PITTSBURGH - The Senator John Heinz History Center exhibition, Pennsylvania's Civil War, presented by Mylan, will close Jan. 5.
The exhibition provides visitors with an in-depth look at Pennsylvania's role during the Civil War. In addition to highlighting the state's contributions to important conflicts such as the Battle of Gettysburg, the exhibit showcases Pittsburgh's role as the "Arsenal of the Union" and the impact that Western Pennsylvanians had on the war both on the battlefield and on the home front.
The exhibition is a key component in a series of History Center programs and publications developed in partnership with PA Civil War 150, the statewide initiative to commemorate the 150th anniversary of the Civil War.
Pennsylvania's Civil War features more than 150 artifacts, including items on loan from the Smithsonian Institution, the State Museum of Pennsylvania and the National Civil War Museum, along with rare archival images, six life-like museum figures and immersive settings. The exhibition helps to bring to life the personal stories of those impacted during the four-year war, including soldiers, women, African Americans and children.
Many of the artifacts featured in the exhibit are selected from the History Center's collection, as well as private collectors, including noted Civil War author Kenneth Turner.
Highlights of the Pennsylvania's Civil War exhibit include:
A massive 26-foot-long, nine-ton smooth bore Rodman Cannon, underwritten by Dan and Bonnie Sandman, which provides a life-size example of Pittsburgh's military production and prowess during the Civil War. The History Center utilized an innovative 3-D printing process to create the reproduction from the original 1864 cannon that was built in the Strip District's Fort Pitt Foundry.
An immersive setting where visitors can walk through a recreated street in 1863 Pittsburgh and learn about the looming threat of a Confederate invasion.
A tintype camera and portable printing press on loan from the Smithsonian Institution.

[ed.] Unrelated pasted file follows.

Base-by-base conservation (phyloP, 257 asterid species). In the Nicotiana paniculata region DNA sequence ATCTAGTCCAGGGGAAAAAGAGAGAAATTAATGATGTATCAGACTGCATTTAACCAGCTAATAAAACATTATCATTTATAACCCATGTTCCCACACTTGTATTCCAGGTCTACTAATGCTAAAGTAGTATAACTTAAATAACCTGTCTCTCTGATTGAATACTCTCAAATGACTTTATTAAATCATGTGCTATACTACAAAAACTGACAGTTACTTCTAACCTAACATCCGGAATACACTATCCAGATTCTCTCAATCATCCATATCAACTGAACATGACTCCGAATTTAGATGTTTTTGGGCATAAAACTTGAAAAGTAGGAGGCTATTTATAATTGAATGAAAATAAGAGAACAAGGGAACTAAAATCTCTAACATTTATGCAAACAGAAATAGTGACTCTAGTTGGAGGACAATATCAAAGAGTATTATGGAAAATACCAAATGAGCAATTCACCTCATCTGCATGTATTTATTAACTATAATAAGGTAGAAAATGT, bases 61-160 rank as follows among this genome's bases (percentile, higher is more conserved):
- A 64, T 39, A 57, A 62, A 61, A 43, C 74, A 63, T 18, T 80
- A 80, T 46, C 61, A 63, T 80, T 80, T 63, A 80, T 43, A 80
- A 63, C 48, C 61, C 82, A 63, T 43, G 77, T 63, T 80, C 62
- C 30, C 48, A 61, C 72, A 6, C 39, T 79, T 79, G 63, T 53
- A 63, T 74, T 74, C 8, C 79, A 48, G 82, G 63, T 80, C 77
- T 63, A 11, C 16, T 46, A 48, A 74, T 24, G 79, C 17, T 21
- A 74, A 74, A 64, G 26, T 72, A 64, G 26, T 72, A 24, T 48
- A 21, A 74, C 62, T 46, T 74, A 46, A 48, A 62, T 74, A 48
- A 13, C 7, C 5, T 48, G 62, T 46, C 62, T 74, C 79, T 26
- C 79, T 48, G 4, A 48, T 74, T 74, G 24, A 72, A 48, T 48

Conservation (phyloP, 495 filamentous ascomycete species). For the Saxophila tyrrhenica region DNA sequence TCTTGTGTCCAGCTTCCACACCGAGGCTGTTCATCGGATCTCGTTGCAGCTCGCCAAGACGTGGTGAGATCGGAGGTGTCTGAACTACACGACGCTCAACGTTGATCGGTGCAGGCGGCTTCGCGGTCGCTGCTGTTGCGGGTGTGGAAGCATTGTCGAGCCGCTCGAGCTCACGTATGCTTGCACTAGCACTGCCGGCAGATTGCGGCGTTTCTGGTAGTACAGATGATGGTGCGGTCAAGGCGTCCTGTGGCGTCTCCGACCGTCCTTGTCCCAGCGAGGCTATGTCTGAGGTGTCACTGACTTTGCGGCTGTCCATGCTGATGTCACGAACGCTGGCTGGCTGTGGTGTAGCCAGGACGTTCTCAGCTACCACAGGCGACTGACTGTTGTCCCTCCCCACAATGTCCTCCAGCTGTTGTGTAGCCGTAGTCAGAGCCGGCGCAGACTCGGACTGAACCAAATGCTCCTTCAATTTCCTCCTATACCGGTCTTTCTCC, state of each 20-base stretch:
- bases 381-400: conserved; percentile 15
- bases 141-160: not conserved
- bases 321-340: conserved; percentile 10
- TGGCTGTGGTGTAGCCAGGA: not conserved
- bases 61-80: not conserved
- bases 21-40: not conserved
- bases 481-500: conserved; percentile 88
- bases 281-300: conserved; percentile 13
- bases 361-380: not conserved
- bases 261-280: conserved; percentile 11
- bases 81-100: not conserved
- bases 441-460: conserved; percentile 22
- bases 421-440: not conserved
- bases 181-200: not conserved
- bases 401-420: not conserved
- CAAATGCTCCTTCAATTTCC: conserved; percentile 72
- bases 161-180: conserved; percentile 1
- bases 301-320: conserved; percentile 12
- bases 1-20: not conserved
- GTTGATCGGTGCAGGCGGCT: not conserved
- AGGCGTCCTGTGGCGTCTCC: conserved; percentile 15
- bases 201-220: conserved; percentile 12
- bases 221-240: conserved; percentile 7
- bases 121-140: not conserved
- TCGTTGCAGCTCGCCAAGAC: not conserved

Original Civil War recruitment posters from communities across Pennsylvania, including Pittsburgh, Philadelphia, Blairsville, Lock Haven and Meadville.
To commemorate the final weeks of the Pennsylvania's Civil War exhibition, the History Center recently produced a series of five videos on select topics that feature Civil War-era music, rare photos and commentary from History Center President and Chief Executive Officer Andy Masich.
The Civil War Video Series highlights include:
Dog Jack, a brown and white bull terrier who was adopted into Company F of the 102nd Pennsylvania infantry.
Strong Vincent, a young attorney from Erie, Pa. who rallied Union troops at Gettysburg in the fierce battle on Little Round Top with the phrase, "Don't give an inch!"
Allegheny Arsenal, the Lawrenceville manufacturing center which produced ammunition and supplies for the Union Army and was also the site of the largest civilian disaster during the Civil War.
Rodman Cannon, the largest cast iron cannon which was produced in Pittsburgh's Strip District at the Fort Pitt Foundry.
Martin Delany, a Pittsburgh abolitionist who was one of the first African-Americans admitted to Harvard Medical School and later became the highest ranking African-American in the Civil War.
Tickets for the Pennsylvania's Civil War exhibit are included with regular History Center admission: $15 for adults, $13 for seniors age 62 and older, $6 for students and children aged 6 to 17, and free for children age 5 and under..